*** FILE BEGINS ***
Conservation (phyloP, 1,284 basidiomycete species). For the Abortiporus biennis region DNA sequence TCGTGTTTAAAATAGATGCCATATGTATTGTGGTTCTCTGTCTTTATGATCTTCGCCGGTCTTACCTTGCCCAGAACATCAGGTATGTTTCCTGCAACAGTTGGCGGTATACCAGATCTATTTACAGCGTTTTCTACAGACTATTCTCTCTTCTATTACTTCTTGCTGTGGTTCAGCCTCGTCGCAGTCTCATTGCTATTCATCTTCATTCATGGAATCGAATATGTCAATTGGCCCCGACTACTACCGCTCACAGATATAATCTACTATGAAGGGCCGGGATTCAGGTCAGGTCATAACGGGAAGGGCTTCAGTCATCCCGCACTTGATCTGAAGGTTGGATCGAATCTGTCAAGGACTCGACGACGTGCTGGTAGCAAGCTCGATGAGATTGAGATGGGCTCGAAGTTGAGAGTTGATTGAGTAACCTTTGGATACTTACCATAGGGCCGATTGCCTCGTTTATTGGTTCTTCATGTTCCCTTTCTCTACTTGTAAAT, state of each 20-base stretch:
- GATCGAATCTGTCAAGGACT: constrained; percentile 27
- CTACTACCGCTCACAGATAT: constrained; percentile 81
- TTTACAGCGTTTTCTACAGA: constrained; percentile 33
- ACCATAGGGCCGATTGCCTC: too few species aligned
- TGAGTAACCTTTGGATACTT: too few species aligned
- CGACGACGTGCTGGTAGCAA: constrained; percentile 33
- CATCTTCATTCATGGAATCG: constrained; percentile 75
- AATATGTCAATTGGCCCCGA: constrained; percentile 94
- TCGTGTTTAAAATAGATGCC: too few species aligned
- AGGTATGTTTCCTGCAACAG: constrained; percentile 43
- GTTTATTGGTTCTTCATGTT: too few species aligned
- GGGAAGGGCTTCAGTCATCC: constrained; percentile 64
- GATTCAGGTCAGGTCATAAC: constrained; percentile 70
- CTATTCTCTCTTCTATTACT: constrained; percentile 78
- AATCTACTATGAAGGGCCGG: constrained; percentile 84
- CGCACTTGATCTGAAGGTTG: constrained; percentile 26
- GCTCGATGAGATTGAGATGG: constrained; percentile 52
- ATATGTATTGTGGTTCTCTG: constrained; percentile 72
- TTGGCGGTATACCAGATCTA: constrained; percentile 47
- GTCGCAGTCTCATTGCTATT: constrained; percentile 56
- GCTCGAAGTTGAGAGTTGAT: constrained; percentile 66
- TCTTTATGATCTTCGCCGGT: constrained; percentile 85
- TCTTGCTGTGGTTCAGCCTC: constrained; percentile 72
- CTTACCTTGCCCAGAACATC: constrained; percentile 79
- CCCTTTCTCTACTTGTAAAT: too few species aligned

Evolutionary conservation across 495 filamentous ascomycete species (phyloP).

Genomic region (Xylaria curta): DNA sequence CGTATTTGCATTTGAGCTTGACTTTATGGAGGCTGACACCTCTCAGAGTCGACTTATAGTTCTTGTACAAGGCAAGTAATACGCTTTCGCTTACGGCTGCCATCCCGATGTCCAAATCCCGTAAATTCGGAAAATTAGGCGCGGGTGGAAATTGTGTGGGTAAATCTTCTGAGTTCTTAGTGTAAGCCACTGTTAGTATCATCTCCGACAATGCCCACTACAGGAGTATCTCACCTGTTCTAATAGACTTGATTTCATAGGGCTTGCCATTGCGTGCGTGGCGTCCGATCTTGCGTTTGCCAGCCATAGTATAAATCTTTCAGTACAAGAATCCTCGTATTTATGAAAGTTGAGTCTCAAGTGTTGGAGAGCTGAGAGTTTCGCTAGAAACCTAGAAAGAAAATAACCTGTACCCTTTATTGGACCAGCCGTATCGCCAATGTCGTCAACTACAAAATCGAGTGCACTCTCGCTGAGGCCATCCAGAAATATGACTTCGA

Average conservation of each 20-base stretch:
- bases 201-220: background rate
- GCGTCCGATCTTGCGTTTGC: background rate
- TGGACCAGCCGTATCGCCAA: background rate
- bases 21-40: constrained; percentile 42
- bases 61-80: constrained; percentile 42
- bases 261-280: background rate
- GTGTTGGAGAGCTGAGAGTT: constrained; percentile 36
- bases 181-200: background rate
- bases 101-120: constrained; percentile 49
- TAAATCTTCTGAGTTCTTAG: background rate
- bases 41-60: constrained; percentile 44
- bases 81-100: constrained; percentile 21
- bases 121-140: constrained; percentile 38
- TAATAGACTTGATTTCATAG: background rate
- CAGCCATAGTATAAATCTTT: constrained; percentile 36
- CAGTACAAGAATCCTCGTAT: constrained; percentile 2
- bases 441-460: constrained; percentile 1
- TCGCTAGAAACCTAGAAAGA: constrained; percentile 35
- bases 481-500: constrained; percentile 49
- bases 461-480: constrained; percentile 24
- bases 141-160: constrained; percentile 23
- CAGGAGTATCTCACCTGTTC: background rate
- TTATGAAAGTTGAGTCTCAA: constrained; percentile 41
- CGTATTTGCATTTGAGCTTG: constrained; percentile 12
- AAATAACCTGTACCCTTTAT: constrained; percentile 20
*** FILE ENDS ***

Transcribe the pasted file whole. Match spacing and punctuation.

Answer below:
Conservation (phyloP, 1,284 basidiomycete species). For the Abortiporus biennis region DNA sequence TCGTGTTTAAAATAGATGCCATATGTATTGTGGTTCTCTGTCTTTATGATCTTCGCCGGTCTTACCTTGCCCAGAACATCAGGTATGTTTCCTGCAACAGTTGGCGGTATACCAGATCTATTTACAGCGTTTTCTACAGACTATTCTCTCTTCTATTACTTCTTGCTGTGGTTCAGCCTCGTCGCAGTCTCATTGCTATTCATCTTCATTCATGGAATCGAATATGTCAATTGGCCCCGACTACTACCGCTCACAGATATAATCTACTATGAAGGGCCGGGATTCAGGTCAGGTCATAACGGGAAGGGCTTCAGTCATCCCGCACTTGATCTGAAGGTTGGATCGAATCTGTCAAGGACTCGACGACGTGCTGGTAGCAAGCTCGATGAGATTGAGATGGGCTCGAAGTTGAGAGTTGATTGAGTAACCTTTGGATACTTACCATAGGGCCGATTGCCTCGTTTATTGGTTCTTCATGTTCCCTTTCTCTACTTGTAAAT, state of each 20-base stretch:
- GATCGAATCTGTCAAGGACT: constrained; percentile 27
- CTACTACCGCTCACAGATAT: constrained; percentile 81
- TTTACAGCGTTTTCTACAGA: constrained; percentile 33
- ACCATAGGGCCGATTGCCTC: too few species aligned
- TGAGTAACCTTTGGATACTT: too few species aligned
- CGACGACGTGCTGGTAGCAA: constrained; percentile 33
- CATCTTCATTCATGGAATCG: constrained; percentile 75
- AATATGTCAATTGGCCCCGA: constrained; percentile 94
- TCGTGTTTAAAATAGATGCC: too few species aligned
- AGGTATGTTTCCTGCAACAG: constrained; percentile 43
- GTTTATTGGTTCTTCATGTT: too few species aligned
- GGGAAGGGCTTCAGTCATCC: constrained; percentile 64
- GATTCAGGTCAGGTCATAAC: constrained; percentile 70
- CTATTCTCTCTTCTATTACT: constrained; percentile 78
- AATCTACTATGAAGGGCCGG: constrained; percentile 84
- CGCACTTGATCTGAAGGTTG: constrained; percentile 26
- GCTCGATGAGATTGAGATGG: constrained; percentile 52
- ATATGTATTGTGGTTCTCTG: constrained; percentile 72
- TTGGCGGTATACCAGATCTA: constrained; percentile 47
- GTCGCAGTCTCATTGCTATT: constrained; percentile 56
- GCTCGAAGTTGAGAGTTGAT: constrained; percentile 66
- TCTTTATGATCTTCGCCGGT: constrained; percentile 85
- TCTTGCTGTGGTTCAGCCTC: constrained; percentile 72
- CTTACCTTGCCCAGAACATC: constrained; percentile 79
- CCCTTTCTCTACTTGTAAAT: too few species aligned

Evolutionary conservation across 495 filamentous ascomycete species (phyloP).

Genomic region (Xylaria curta): DNA sequence CGTATTTGCATTTGAGCTTGACTTTATGGAGGCTGACACCTCTCAGAGTCGACTTATAGTTCTTGTACAAGGCAAGTAATACGCTTTCGCTTACGGCTGCCATCCCGATGTCCAAATCCCGTAAATTCGGAAAATTAGGCGCGGGTGGAAATTGTGTGGGTAAATCTTCTGAGTTCTTAGTGTAAGCCACTGTTAGTATCATCTCCGACAATGCCCACTACAGGAGTATCTCACCTGTTCTAATAGACTTGATTTCATAGGGCTTGCCATTGCGTGCGTGGCGTCCGATCTTGCGTTTGCCAGCCATAGTATAAATCTTTCAGTACAAGAATCCTCGTATTTATGAAAGTTGAGTCTCAAGTGTTGGAGAGCTGAGAGTTTCGCTAGAAACCTAGAAAGAAAATAACCTGTACCCTTTATTGGACCAGCCGTATCGCCAATGTCGTCAACTACAAAATCGAGTGCACTCTCGCTGAGGCCATCCAGAAATATGACTTCGA

Average conservation of each 20-base stretch:
- bases 201-220: background rate
- GCGTCCGATCTTGCGTTTGC: background rate
- TGGACCAGCCGTATCGCCAA: background rate
- bases 21-40: constrained; percentile 42
- bases 61-80: constrained; percentile 42
- bases 261-280: background rate
- GTGTTGGAGAGCTGAGAGTT: constrained; percentile 36
- bases 181-200: background rate
- bases 101-120: constrained; percentile 49
- TAAATCTTCTGAGTTCTTAG: background rate
- bases 41-60: constrained; percentile 44
- bases 81-100: constrained; percentile 21
- bases 121-140: constrained; percentile 38
- TAATAGACTTGATTTCATAG: background rate
- CAGCCATAGTATAAATCTTT: constrained; percentile 36
- CAGTACAAGAATCCTCGTAT: constrained; percentile 2
- bases 441-460: constrained; percentile 1
- TCGCTAGAAACCTAGAAAGA: constrained; percentile 35
- bases 481-500: constrained; percentile 49
- bases 461-480: constrained; percentile 24
- bases 141-160: constrained; percentile 23
- CAGGAGTATCTCACCTGTTC: background rate
- TTATGAAAGTTGAGTCTCAA: constrained; percentile 41
- CGTATTTGCATTTGAGCTTG: constrained; percentile 12
- AAATAACCTGTACCCTTTAT: constrained; percentile 20